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Defining and Curing Depression: A Yogic Viewpoint

Defining and Curing Depression: A Yogic Viewpoint


    Various yogic and ayurvedic texts look upon depression as a state of mind, that, it is not a physical ailment, nor a neurological disorder. That, it is strictly a condition of the mind. External factors and incidents can cause profound damage to one’s mental state, self-esteem and identity. It is that damage to the mind that translates into physical symptoms of depression, among many other ailments.

    Please note that by yogic texts I am not just alluding to those texts that talk about asanas, body postures, alone. Body postures form a tiny part of the overall system of yoga. By yoga, I mean well being of the consciousness, of soul, of mind and body. In fact, the Sanskrit word yoga means, to join, to become one. It is the process of joining individual consciousness with the all-pervading Supreme Consciousness.

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    I have known many people who suffered from depression; some were affected so severely that they quit their jobs and virtually locked themselves in their homes, almost like solitary confinement. When one is affected by depression, the kith and kin experience it too. But all the others in the family have to cope because if they start to express their own depressed state, the patient suffers even more.

    The Yogic Perspective

    Today, I am going to share with you about depression from the yogic and ayurvedic standpoint. Ayurveda is India’s ancient medical science, where all treatments are based on natural herbs, minerals and metals alone. However, please note that I am not a medical but a meditation specialist. My perspective here is based on my years of yogic kriya, practices, study of the yogic texts and thousands of hours of intense and secluded meditation.

    According to yogic and vedic texts, you have three bodies, namely, sthula sarira, gross body, sukshama sarira, subtle body, and, karana sarira, causal body. Your gross body is made from flesh and bones. Your subtle body is made from your consciousness. And the causal body is made from your soul (read Self or Mind). On the causal body rests both the gross and subtle bodies.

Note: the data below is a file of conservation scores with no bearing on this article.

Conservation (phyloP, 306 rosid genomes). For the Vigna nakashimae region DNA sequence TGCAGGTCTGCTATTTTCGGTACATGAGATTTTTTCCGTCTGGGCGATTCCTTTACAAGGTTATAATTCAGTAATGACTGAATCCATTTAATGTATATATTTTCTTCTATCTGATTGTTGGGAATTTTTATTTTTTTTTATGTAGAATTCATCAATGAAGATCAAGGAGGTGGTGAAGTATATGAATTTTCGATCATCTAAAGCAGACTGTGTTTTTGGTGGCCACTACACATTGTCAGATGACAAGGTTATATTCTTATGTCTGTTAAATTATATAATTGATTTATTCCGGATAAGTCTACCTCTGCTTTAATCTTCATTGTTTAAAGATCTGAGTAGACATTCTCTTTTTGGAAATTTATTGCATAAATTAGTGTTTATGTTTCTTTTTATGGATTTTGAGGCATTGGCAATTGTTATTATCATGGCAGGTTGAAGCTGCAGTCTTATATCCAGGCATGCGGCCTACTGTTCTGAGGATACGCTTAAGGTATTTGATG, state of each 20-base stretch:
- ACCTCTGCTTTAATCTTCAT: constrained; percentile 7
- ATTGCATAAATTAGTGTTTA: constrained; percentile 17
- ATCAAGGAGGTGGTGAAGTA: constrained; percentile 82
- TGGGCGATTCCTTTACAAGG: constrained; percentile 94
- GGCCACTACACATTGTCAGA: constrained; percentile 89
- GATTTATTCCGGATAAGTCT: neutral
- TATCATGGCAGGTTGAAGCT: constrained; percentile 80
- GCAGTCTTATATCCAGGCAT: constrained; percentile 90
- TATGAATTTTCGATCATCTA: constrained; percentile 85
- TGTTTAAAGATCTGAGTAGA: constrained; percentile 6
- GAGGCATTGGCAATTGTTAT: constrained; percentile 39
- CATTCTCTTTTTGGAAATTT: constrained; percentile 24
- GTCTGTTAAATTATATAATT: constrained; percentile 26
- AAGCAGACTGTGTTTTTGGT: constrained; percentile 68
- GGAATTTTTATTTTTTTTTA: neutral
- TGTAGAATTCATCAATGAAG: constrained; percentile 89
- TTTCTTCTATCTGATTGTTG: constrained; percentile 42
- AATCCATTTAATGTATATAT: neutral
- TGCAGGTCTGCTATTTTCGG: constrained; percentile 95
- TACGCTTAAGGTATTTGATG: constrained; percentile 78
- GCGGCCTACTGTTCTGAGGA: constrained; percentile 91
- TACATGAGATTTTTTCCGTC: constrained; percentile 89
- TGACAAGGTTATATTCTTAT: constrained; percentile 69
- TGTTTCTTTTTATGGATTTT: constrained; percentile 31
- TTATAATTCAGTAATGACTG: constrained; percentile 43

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    Modern medical science claims that depression, especially clinical depression, is caused due to imbalance in such neurotransmitters as serotonin etc in the brain. And that, such imbalance can cause stress, indisposition, mood swings, loss of appetite and so forth. That is not the view shared by Ayurveda or yoga though; it propounds exactly the opposite in fact. Most ailments of the physical body are not actually the cause, they are merely the symptoms. They emerge when consciousness is polluted, when one has gone through emotional turmoil, a period of mental stress and unfulfillment.

    The Cause

    Denial of your basic emotional, psychological, and physical needs in life, not allowing yourself room to play, false and vain affirmations that you are okay when you are not actually okay, continuing to accept mental, emotional or physical abuse in a relationship against your will, all these take a serious toll on your consciousness, it greatly affects the health of your mind and soul. And when these two are affected, it is expressed in the body through the form of diseases. Such diseases that may range from blood pressure to brain tumor, from common cold to clinical depression, basically, from the most simple ailment to the terminal condition.

    Just like when you are unhappy internally, you may express it through your words and gestures, similarly, when your soul is unhappy, unwell, it often expresses itself by way of ailments in the physical body. Trying to cure a disease in the physical body is only treating the symptom. Let’s assume that someone is suffering from cancer but they don’t know yet. They also get bouts of severe headaches as a side-effect. If they keep taking pain-killers for headache, they will only get a temporary relief. Because headache is just the symptom and not the cause. Ultimately, it is cancer that must be treated to permanently get rid of the headaches. In much the same manner, tending to the needs of your soul and consciousness can help you overcome just about any disease in the physical body.